They may have lived in close contact with people for months. Tuberculosis was
rampant. This is a much more serious disease in monkeys than it is in man. It
is fatal in monkeys.

R: Invariably?

L: Yes, now we still TB-test our monkeys every six months. Thirty-five years ago,
you expected a fair number of them to be positive. Of course, they'd have to be
euthanized.









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R: There were no treatments, the treatments wouldn't work for the monkeys?

L: No, it spread too rapidly in them. There used to be a lot of GI [gastrointestinal]
problems with monkeys, diarrhea especially. I think, for the most part, they were
people diseases they picked up after they were captured. Today, almost all of
the monkeys that we get are bred and raised in the United States. In fact, we
have a colony of where we breed some of our own.

R: What species?

L: It used to be either rhesus monkeys or squirrel monkeys. When I came here,
you could buy all the squirrel monkeys you wanted for $20 apiece. Today,
they're difficult to find,,and if you do, they're in the thousands of dollars. Rhesus
monkeys, not only have they become very expensive, there's a concern that
these are their ancestors, so there were bans put on the exporting of the animals.
Most of the monkeys we use today are from Indonesia. They're still very
expensive.

R: I guess squirrel monkeys are New World.

L: Yes, from South America, primarily Bolivia and Peru.

R: Are there any differences in research or health issues depending on whether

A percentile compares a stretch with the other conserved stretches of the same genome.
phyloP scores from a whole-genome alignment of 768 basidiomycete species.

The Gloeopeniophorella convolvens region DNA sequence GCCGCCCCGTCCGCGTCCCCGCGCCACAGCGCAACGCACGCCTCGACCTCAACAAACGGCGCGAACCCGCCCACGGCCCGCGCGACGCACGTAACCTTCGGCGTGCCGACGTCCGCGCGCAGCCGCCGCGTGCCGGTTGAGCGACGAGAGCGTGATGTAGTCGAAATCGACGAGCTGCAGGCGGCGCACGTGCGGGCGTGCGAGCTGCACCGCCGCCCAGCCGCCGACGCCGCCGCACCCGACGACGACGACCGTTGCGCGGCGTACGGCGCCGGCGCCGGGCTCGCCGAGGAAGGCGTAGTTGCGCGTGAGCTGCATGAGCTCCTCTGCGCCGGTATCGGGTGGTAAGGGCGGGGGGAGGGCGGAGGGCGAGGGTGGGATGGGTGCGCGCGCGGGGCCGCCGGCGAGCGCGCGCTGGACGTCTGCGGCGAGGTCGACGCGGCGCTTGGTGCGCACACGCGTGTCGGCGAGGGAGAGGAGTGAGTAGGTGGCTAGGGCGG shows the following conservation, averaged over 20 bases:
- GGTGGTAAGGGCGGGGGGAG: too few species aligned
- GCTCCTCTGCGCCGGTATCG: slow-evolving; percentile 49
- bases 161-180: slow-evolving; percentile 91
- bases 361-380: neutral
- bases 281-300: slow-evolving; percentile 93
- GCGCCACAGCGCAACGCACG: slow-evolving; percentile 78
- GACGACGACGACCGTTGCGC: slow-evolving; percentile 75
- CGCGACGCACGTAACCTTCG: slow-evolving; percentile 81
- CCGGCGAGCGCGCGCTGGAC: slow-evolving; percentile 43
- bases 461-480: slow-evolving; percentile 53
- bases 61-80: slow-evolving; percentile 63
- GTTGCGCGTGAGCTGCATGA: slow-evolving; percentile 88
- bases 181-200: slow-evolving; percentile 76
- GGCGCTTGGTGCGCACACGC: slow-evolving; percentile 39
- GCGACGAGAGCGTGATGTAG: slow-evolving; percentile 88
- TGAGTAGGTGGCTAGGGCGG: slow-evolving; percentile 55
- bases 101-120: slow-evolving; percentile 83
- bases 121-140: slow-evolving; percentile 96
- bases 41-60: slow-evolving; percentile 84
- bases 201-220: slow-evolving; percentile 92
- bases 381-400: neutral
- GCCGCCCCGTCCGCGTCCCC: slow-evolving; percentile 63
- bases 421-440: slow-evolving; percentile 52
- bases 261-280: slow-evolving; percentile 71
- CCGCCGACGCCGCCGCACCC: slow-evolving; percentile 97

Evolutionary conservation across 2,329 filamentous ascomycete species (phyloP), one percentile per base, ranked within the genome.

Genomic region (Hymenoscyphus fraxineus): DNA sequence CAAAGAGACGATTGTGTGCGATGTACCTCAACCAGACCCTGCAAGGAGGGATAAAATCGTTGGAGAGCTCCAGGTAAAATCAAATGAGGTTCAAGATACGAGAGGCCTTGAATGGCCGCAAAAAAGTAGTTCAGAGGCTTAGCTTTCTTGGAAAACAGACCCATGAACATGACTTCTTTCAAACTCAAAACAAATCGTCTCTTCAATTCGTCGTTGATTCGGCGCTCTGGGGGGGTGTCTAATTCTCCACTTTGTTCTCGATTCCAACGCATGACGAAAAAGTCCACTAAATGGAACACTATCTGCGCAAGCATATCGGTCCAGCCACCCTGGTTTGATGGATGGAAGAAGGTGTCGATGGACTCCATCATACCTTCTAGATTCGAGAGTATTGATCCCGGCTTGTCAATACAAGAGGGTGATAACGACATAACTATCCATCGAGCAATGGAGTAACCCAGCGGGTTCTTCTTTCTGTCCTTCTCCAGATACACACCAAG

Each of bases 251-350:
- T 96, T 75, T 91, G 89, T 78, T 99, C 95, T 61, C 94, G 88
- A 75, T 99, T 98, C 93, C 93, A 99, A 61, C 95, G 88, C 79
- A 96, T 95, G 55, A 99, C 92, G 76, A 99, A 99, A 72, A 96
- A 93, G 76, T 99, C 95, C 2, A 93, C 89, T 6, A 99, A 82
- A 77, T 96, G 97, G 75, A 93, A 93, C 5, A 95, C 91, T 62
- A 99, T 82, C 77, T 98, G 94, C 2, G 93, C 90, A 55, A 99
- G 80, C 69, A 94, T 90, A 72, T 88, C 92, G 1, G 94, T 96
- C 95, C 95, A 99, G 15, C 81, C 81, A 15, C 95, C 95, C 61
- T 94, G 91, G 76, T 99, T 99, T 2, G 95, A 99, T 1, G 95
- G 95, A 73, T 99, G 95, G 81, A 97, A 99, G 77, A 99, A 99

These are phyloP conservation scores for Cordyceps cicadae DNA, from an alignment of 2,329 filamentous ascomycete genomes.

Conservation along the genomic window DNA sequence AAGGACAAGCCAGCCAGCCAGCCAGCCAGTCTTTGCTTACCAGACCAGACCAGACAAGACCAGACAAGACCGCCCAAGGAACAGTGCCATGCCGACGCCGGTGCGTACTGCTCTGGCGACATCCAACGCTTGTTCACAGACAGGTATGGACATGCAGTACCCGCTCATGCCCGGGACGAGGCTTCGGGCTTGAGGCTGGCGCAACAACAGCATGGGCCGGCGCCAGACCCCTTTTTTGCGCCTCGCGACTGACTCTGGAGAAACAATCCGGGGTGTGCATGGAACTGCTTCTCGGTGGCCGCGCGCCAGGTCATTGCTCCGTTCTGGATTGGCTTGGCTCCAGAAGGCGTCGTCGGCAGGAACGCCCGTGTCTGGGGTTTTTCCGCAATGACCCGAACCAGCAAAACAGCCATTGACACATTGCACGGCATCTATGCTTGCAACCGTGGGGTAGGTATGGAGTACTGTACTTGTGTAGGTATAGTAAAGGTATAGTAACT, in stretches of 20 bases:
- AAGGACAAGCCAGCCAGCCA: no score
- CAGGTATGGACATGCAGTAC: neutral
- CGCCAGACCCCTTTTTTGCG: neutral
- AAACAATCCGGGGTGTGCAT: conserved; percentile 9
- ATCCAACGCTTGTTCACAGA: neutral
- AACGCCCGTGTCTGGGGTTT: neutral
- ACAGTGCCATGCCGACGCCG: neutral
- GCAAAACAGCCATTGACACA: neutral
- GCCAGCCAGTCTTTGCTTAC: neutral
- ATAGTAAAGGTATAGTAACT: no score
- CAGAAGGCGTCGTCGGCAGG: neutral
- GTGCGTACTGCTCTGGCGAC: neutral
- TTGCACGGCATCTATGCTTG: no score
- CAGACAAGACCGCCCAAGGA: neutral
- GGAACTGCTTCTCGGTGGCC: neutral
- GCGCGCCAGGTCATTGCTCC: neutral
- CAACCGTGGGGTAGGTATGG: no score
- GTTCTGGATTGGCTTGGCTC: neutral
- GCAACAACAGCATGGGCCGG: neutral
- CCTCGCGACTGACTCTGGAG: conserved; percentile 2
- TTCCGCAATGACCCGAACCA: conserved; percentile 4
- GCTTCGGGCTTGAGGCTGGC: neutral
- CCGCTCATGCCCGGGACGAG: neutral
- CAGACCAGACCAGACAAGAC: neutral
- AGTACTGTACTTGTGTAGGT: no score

they're New or Old World monkeys?

L Herpes B virus infects, in general, only Old World monkeys. But New World
monkeys have some problems of their own. Tuberculosis will infect both New
and Old World.

R: It sounds like that is something that is jumping from humans to monkeys and
they have no immune capabilities to deal with it. A lot of your concerns were
just with the care and health issues that arose when you're caring for them. Did
you have other research programs that you're carrying out? Like a continued
interest in glucose or carbohydrate metabolism?

L: My personal interests have been more in environmental factors [that may
interfere with the research], but another person in my department is interested in
the phenotyping of aging and has a large program project in that [area]. Another
one is interested in wound-healing. There again, part of that is how
wound-healing is altered by diabetes. I have a person who is interested in
molecular genetics. In fact, he was the first person in the United States to make
transgenic rabbits; the third person in the world to do it, using the
Show-Papaloma viruses for two things. One, as a model for cervical carcinoma in









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women, and the other is testing new antiviral drugs. The person who just joined
my department has a background in immunology.

R: You said there are five faculty members.

L: Counting myself, yes. We've been quite successful on a per faculty member
basis; for years, we've been in the top three [basic science] departments in terms
of grants.

R: As far as your own career, you were an assistant, associate, and full professor.